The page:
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4:56 p.m. - Thursday, Jan. 25, 2007
Christmas Day, 1870:
I sat down in my bath upon a sheet of thick ice which broke in the middle into large pieces whilst sharp points and jagged edges stuck all round the sides of the tub like chevaux de frise, not particularly comforting to the naked thighs and loins, for the keen ice cut like broken glass. The ice water stung and scorched like fire. I had to collect the floating pieces of ice and pile them on a chair before I could use the sponge and then I had to thaw the sponge in my hands for it was a mass of ice.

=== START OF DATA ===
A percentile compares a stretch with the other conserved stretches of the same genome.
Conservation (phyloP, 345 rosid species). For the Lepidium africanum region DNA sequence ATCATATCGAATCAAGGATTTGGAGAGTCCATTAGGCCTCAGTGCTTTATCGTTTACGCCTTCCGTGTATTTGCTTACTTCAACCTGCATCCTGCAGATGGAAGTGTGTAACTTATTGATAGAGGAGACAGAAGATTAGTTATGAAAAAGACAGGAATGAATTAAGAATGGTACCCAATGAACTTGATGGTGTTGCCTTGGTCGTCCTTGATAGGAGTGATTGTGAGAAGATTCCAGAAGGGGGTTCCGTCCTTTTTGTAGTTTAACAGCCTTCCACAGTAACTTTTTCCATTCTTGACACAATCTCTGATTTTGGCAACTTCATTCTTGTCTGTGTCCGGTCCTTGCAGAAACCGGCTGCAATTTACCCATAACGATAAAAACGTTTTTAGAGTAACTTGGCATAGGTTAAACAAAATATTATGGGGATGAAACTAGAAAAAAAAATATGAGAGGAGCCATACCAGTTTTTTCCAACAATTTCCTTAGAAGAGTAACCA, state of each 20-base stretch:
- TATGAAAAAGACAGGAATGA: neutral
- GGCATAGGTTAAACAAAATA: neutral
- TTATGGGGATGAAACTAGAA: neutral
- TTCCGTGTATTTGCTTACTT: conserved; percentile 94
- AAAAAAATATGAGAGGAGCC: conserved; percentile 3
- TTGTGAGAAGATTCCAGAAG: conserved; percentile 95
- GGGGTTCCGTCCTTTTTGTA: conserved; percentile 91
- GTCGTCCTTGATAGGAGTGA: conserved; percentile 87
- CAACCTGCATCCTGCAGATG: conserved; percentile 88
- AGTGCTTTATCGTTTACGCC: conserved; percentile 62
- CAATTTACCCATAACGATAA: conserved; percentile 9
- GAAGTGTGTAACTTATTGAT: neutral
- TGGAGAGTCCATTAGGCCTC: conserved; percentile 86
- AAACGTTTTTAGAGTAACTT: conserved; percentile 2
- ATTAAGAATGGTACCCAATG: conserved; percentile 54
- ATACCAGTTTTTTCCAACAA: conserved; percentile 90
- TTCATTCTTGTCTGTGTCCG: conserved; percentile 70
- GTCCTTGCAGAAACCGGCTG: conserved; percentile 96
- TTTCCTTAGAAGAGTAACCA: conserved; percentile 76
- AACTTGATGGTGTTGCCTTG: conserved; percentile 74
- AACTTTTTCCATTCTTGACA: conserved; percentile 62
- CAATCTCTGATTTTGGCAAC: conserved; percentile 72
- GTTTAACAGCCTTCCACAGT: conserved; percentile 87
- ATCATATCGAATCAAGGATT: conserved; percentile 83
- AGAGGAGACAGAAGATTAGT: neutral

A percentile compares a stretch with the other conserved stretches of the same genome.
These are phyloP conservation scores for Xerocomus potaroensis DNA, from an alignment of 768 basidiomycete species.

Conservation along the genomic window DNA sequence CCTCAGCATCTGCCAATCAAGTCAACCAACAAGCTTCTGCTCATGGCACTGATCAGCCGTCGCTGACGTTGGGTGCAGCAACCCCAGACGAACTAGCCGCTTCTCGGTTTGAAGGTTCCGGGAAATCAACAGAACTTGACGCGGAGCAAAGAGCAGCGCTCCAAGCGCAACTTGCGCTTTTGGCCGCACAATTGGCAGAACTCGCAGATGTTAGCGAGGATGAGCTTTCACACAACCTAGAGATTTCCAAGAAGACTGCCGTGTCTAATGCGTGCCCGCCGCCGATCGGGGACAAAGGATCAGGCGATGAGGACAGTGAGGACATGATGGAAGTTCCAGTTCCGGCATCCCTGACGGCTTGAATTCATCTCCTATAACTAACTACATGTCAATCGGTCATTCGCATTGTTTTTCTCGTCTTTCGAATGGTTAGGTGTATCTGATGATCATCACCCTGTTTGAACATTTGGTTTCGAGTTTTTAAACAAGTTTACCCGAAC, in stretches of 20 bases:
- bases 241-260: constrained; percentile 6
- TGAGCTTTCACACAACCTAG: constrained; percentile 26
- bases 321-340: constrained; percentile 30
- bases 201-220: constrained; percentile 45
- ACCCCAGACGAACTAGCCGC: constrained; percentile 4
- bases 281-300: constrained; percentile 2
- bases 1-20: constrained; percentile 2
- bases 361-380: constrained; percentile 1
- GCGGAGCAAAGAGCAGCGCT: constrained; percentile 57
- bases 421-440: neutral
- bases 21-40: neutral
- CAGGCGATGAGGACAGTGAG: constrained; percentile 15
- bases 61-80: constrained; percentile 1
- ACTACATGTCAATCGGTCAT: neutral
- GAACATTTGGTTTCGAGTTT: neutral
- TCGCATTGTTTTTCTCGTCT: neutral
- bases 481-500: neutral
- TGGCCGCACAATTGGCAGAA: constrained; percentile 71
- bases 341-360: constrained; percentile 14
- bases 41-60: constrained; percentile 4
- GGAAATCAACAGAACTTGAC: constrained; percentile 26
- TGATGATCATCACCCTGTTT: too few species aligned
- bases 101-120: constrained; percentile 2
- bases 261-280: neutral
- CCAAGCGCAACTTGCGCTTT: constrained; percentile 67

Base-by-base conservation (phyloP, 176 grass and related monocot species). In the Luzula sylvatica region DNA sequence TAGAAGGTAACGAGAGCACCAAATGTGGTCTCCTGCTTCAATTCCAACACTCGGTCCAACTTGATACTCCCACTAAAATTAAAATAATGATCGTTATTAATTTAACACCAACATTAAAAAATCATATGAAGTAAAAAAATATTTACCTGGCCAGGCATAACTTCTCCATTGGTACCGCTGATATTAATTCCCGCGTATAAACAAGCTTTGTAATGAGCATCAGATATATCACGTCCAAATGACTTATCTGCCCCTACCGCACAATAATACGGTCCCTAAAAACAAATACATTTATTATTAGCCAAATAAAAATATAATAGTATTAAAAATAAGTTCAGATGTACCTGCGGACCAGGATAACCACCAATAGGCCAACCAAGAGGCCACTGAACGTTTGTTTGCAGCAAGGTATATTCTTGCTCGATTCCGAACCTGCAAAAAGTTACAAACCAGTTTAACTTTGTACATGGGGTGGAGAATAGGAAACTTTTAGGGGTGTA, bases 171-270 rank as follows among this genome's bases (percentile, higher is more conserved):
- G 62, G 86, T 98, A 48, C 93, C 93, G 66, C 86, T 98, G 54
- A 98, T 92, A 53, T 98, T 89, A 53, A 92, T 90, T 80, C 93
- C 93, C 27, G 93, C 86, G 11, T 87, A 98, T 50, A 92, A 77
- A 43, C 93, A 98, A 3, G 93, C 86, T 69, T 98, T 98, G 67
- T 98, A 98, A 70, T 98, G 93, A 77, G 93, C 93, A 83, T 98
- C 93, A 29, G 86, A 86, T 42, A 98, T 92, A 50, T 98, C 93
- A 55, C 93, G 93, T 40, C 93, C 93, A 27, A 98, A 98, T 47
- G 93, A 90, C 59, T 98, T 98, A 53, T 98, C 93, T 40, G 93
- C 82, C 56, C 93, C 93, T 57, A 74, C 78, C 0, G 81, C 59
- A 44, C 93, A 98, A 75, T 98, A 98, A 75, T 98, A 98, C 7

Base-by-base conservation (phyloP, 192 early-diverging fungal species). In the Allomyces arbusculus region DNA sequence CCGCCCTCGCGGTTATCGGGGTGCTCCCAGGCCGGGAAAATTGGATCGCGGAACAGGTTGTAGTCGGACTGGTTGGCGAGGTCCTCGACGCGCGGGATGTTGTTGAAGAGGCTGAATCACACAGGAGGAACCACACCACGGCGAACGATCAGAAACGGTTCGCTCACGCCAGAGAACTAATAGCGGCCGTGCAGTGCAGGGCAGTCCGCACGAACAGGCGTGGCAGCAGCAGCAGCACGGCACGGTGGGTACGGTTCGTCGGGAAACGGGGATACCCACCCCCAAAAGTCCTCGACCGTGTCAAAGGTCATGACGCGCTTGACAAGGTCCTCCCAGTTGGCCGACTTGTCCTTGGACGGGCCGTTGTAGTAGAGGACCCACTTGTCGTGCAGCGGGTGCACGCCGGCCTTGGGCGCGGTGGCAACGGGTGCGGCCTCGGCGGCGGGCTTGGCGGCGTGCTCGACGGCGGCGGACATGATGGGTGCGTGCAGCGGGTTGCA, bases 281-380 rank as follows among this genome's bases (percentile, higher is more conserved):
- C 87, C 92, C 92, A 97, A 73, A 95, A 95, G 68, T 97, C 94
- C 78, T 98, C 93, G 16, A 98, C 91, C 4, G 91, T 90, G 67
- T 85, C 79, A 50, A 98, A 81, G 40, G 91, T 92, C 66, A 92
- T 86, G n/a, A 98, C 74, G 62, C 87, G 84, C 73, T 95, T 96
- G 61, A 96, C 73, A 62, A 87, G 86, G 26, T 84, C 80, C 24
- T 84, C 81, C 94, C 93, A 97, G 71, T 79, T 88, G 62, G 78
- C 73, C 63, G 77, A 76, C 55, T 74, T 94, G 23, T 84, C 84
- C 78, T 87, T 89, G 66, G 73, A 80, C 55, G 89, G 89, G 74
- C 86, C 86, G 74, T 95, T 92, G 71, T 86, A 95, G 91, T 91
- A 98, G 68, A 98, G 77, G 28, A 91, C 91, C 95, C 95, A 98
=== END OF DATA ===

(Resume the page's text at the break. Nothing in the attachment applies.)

— Selections from the Diary of the Rev. Francis Kilvert
You look at a nineteenth-century photographs of an adult, and you're always surprised his or her age — you thought they were older than that. I've heard other people remark on this, so I know I'm not the only one with this impression.
I think scenes like the one above had a lot to do with that rapid aging.
These days we stay young-looking because we live in a cocoon of comfort, with central heating, air conditioning, hot and cold running water, microwave ovens, automobiles and so on.
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